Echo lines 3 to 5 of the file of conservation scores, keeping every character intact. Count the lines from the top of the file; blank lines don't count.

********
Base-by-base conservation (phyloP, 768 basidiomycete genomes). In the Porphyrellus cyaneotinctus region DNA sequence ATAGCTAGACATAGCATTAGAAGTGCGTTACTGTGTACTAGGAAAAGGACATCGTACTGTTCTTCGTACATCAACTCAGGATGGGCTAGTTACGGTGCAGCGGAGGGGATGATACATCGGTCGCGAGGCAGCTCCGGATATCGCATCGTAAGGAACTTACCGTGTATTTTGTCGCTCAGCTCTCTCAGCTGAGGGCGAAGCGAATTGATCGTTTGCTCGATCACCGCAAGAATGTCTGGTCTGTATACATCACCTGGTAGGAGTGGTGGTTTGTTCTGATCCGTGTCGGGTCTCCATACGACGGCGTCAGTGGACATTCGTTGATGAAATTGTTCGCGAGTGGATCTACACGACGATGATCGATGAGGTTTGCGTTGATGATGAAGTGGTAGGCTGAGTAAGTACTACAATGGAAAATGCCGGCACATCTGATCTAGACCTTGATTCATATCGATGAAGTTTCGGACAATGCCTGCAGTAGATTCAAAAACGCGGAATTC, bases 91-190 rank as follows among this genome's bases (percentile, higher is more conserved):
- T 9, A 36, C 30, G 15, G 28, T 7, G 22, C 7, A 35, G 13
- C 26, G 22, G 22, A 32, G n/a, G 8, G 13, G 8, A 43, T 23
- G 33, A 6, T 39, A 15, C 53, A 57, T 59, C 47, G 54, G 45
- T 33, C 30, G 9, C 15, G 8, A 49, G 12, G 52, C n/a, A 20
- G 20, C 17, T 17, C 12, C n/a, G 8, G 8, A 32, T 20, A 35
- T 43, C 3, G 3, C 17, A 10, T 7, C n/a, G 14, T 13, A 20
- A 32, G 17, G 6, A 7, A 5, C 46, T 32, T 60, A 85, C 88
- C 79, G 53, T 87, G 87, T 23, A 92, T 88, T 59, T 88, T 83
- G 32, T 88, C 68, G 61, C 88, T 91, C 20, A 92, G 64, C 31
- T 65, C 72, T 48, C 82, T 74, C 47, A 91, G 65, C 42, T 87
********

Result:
- C 26, G 22, G 22, A 32, G n/a, G 8, G 13, G 8, A 43, T 23
- G 33, A 6, T 39, A 15, C 53, A 57, T 59, C 47, G 54, G 45
- T 33, C 30, G 9, C 15, G 8, A 49, G 12, G 52, C n/a, A 20